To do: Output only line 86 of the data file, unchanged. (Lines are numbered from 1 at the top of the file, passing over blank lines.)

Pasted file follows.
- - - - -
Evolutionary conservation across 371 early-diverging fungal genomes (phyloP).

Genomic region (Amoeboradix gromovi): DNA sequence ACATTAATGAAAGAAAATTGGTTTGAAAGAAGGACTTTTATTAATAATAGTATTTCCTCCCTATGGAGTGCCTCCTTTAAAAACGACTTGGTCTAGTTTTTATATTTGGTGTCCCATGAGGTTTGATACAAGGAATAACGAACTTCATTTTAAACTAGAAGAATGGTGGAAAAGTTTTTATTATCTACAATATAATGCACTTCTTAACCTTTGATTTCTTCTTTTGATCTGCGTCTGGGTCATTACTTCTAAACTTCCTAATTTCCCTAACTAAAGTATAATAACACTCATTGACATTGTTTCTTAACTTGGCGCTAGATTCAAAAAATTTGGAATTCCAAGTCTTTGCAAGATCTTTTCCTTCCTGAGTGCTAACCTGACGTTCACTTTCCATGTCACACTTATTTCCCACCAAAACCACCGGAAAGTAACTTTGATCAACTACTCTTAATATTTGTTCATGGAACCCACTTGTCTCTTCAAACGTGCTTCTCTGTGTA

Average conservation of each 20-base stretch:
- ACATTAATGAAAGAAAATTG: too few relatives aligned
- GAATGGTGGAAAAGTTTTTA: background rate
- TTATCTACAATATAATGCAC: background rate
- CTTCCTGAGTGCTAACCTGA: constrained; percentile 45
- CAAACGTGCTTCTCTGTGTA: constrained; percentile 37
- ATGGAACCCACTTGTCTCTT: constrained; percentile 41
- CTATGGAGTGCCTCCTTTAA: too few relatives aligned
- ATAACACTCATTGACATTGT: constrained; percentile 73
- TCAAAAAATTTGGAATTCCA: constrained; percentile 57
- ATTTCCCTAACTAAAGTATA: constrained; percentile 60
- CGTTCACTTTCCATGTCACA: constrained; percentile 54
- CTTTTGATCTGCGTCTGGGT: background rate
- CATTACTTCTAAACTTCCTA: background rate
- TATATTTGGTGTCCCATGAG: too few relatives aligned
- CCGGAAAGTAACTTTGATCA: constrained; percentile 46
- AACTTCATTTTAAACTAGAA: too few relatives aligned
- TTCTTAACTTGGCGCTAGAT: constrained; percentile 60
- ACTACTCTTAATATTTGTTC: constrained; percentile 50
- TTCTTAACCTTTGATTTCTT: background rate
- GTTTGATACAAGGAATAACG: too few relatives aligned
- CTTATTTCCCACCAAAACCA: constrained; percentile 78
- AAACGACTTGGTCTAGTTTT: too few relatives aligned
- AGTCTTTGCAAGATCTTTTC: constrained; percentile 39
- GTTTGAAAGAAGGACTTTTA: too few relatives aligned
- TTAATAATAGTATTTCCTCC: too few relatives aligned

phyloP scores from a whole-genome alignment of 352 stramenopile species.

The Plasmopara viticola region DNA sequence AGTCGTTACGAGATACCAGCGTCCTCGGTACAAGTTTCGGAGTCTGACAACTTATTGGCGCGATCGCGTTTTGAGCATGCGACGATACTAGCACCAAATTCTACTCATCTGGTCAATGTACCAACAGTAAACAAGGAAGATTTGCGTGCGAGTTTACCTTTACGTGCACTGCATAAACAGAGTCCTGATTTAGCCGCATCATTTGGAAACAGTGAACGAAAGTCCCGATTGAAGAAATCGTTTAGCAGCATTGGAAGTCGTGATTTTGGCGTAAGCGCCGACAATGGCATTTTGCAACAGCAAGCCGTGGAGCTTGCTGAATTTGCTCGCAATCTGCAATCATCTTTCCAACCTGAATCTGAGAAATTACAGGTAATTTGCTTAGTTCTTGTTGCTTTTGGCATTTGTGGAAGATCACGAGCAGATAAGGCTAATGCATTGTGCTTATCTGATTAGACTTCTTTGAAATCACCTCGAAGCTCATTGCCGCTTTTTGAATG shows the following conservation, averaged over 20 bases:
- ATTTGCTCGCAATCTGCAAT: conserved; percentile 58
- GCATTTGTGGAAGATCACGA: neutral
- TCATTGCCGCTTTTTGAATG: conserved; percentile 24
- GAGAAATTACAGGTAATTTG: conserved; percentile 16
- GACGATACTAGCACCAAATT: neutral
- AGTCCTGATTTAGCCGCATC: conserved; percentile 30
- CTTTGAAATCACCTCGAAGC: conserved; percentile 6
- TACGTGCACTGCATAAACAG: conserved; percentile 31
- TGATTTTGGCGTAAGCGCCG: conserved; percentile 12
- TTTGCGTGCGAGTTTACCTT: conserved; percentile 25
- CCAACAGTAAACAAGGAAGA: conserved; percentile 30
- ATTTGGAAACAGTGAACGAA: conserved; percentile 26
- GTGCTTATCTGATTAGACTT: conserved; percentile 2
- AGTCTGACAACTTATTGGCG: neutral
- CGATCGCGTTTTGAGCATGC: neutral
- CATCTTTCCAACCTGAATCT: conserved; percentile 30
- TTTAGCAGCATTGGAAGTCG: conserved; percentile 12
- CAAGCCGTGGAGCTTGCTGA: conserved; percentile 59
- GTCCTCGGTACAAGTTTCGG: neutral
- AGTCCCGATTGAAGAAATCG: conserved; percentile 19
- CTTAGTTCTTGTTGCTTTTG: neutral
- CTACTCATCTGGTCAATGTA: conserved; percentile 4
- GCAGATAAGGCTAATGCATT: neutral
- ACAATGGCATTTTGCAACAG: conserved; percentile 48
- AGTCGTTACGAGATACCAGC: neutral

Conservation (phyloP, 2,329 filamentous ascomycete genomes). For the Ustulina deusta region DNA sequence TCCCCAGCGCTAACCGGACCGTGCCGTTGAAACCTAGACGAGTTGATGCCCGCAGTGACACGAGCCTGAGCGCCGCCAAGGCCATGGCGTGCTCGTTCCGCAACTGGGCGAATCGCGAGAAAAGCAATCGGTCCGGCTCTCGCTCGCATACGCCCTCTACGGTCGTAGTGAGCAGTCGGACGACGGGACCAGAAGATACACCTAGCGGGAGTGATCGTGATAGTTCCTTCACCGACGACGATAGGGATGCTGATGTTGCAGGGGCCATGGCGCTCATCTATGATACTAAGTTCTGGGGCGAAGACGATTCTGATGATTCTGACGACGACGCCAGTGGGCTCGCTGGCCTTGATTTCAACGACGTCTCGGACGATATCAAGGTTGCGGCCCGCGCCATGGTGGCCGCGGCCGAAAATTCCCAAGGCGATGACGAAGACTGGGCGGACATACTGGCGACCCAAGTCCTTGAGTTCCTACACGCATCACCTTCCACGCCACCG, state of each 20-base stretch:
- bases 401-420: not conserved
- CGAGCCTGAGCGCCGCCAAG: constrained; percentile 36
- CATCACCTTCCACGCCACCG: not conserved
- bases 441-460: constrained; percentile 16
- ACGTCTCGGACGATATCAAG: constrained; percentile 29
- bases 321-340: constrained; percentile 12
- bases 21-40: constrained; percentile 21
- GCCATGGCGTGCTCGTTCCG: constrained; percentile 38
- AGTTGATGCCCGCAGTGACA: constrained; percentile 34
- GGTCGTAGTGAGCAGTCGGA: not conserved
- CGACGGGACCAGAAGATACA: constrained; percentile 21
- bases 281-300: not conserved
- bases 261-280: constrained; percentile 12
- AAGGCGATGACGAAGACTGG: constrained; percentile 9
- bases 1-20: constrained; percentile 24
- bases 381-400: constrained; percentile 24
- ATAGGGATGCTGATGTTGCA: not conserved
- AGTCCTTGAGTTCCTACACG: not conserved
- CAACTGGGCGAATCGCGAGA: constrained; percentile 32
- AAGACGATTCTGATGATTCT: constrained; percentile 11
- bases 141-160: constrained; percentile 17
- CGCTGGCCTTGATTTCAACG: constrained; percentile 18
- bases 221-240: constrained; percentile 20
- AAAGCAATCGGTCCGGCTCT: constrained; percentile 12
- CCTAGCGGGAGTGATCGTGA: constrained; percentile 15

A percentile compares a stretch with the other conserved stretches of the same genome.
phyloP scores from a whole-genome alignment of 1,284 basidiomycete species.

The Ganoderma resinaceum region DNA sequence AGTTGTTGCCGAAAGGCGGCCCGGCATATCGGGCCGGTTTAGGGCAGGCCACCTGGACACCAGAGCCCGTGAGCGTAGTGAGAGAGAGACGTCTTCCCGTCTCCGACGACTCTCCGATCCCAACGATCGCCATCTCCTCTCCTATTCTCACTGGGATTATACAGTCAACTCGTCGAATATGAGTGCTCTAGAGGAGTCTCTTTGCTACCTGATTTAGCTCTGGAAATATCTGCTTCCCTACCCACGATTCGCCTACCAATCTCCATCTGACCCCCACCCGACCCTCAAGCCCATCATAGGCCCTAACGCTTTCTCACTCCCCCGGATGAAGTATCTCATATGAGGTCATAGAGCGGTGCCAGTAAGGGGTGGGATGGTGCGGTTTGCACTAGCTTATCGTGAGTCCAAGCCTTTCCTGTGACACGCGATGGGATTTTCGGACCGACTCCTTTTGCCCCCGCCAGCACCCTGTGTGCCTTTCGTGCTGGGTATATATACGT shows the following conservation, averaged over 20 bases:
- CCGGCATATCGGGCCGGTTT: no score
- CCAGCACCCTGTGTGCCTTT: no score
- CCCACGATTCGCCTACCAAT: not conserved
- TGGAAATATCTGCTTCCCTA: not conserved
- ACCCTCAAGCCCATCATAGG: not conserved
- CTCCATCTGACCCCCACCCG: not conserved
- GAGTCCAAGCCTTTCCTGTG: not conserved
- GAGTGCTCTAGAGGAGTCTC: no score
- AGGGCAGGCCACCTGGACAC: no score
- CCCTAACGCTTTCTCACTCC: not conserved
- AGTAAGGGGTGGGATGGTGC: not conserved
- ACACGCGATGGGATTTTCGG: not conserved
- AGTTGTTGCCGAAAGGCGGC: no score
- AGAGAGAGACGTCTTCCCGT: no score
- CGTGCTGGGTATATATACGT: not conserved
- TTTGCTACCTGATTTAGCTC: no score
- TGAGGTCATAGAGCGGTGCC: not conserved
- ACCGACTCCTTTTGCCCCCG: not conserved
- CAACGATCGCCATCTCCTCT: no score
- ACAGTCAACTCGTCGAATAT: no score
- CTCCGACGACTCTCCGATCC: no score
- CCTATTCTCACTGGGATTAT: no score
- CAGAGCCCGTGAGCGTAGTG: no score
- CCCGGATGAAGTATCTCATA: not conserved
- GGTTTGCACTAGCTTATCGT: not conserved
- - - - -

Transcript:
- CCAGCACCCTGTGTGCCTTT: no score